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Start Up with Mentors

A fireside chat

27 Nov 2019

Three startups celebrated the end of their six-month mentoring journey with three partners from PwC Malaysia’s Assurance, Deals and Tax practice in a graduation ceremony on 27 November. 

They were the first cohort of the PwC-MDEC Immersion programme, a two-way mentoring programme to immerse, exchange ideas and discover new paradigms for businesses in the digital world.

They are:

  • Mark Koh, CEO and Co-founder, Supahands | paired with Yap Sau Shiung, Tax Partner

  • Lennise Ng, CEO and Co-founder, Dropee; Aizat Rahim, COO and Co-founder, Dropee | paired with Yennie Tan, Deals Partner

  • Jimmy How, Founder and CEO, Involve Asia | paired with Kelvin Lee, Assurance Partner

“We would like to congratulate the startups for completing this mentoring journey. The mentoring programme was an opportunity for the participants to build trust with each other, a fundamental for any learning experience, be it in the course of making business decisions or through knowledge-sharing initiatives like this. We plan to continue growing the conversation on trust with the startup community with the support of this inaugural Immersion programme in collaboration with MDEC.”

Sridharan Nair, Managing Partner, PwC Malaysia.

“As MDEC continue to build local champions, we are excited to work with PwC in supporting these promising companies. We see growth in these companies, they could potentially be Malaysia's unicorn someday. At every stage of any entrepreneurial journey, guidance and mentorship are important to keep progress consistent and steadfast. We hope that this programme gives impactful value to the startups.”

Hew Wee Choong, Vice President of Investment and Industry, MDEC

The highlight of the event was a fireside chat themed ‘Start Up with Mentors’ moderated by Freda Liu, Producer and Presenter at BFM 89.9.

Part of PwC’s Building Trust programme, the fireside chat expands on our earlier conversation with the startup community on the topic of trust. 

Lennise and Mark shared their takeaways from the mentoring programme, and how trust played a role in allowing them to make the most of their experience. Rounding off the panel was Malek Ali, founder of BFM 89.9, who shared his perspective as a business leader and mentor of several entrepreneurship programmes.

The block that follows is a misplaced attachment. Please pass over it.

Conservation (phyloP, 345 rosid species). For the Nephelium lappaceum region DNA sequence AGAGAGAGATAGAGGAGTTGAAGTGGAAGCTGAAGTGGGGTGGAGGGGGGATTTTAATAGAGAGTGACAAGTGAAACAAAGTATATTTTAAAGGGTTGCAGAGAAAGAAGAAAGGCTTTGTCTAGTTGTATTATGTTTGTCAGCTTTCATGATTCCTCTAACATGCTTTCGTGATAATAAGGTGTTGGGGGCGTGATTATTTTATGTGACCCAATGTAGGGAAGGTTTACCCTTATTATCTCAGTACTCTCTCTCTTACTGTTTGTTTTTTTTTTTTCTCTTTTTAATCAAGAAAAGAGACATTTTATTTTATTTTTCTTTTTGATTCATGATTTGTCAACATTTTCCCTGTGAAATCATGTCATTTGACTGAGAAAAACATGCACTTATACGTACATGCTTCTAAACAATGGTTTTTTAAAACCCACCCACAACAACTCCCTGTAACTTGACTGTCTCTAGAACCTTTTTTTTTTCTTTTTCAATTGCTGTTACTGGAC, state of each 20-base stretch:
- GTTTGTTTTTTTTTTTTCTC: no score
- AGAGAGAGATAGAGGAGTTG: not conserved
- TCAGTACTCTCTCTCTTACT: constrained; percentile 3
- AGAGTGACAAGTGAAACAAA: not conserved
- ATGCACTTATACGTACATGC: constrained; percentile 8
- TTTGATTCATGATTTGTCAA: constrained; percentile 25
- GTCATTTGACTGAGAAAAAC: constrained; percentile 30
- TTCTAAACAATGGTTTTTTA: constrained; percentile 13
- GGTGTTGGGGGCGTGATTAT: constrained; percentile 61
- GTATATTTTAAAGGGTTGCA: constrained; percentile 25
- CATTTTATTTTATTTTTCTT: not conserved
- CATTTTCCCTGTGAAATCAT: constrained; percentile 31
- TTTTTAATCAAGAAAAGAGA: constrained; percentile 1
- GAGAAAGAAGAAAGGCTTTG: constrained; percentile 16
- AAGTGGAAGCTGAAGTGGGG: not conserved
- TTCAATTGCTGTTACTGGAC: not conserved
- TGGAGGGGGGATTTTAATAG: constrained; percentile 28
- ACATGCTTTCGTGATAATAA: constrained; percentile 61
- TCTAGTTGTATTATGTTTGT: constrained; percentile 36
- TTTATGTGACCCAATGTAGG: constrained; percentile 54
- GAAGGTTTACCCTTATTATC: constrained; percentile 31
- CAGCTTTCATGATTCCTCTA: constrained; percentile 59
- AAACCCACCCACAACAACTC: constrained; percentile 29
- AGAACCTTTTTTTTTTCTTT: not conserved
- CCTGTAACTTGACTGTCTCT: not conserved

The event was attended by various players from Malaysia’s entrepreneur ecosystem, including startups, scale-ups, and small and medium enterprises. 

Friend-tors vs Mentors

Early on in the fireside chat, it was quickly established that mentors or ‘friend-tors’ can both be counted on to provide feedback.

While most of us know what mentors look like, friend-tors are people including colleagues, peers, friends, or even family members whose close relationship can create an environment of trust for startups. 

Malek didn’t find his mentor until the age of 47. In the early days of his career, he relied more heavily on friend-tors. 

“Mentorship is more of a one-way relationship. Friend-tors are more like peers that you exchange ideas with. I get so much energy from talking to my colleagues.”

Malek Ali

3 reasons to get a mentor







From left to right: Freda Liu (moderator), Mark Koh, Malek Ali and Lennise Ng

Is chemistry with your mentor important? 

Lennise knows of startups who ask feedback from everyone they know, and take the most consistent one they get. Chemistry doesn’t play a huge role here.

However, chemistry becomes important when the relationship evolves. Malek experienced this firsthand when his mentor became a shareholder in BFM.

But it's not just about chemistry. Mark was open about many aspects of his business with Yap from PwC whom he was paired with. Yap shared contacts with Mark when he felt others were better equipped to assist, which helped Mark expand his network.

This goes to show that being open and honest can nurture trust in a mentoring relationship.

“I tell my mentors the truth about where we are and how we’re doing.”

Mark Koh

Driving personal and business growth

Beyond helping startups succeed, mentorship presents opportunities for personal growth. 

Malek recounts his ‘earliest mistake’ of not seeking help when trouble was brewing, and not following up with people who had reached out to help him. 

“It’s easy to be single-minded and think ‘I’m an entrepreneur - I should be able to do it myself’.”

Malek Ali

Being open about the issues your business may be facing and learning to accept ‘non-sugarcoated’ feedback will help make the most of mentoring for both your business and personal development.

Fireside chat attendees

Panellists sharing their insights on mentorship

Taking personal responsibility as a mentee

While mentors are there to help their mentees, startups need to make sure that they’re not using them as a guidebook for what to do next. 

"Mentors have lots of experience to share, but their input is never prescriptive as their advice may not work for your specific situation."

Mark Koh

As their business evolves, a time may come when startups may need to seek out a new mentor who can better address their needs.

"You need to be open to change, and seek the right person for the stage of life you're in."

Lennise Ng

Hear from the startups

Playback of this video is not currently available

Jimmy How
CEO and Founder, Involve Asia
Paired with Kelvin Lee, PwC Assurance Partner

Playback of this video is not currently available

Lennise Ng
CEO and Co-founder, Dropee
Paired with Yennie Tan, PwC Deals Partner

Playback of this video is not currently available

Mark Koh
CEO and Co-founder, Supahands
Paired with Yap Sau Shiung, PwC Tax Partner

Hear from our Partners

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Contact us

Shahliza Rafiq

Shahliza Rafiq

Director, Marketing & Communications, PwC Malaysia

Tel: +60 (3) 2173 0728

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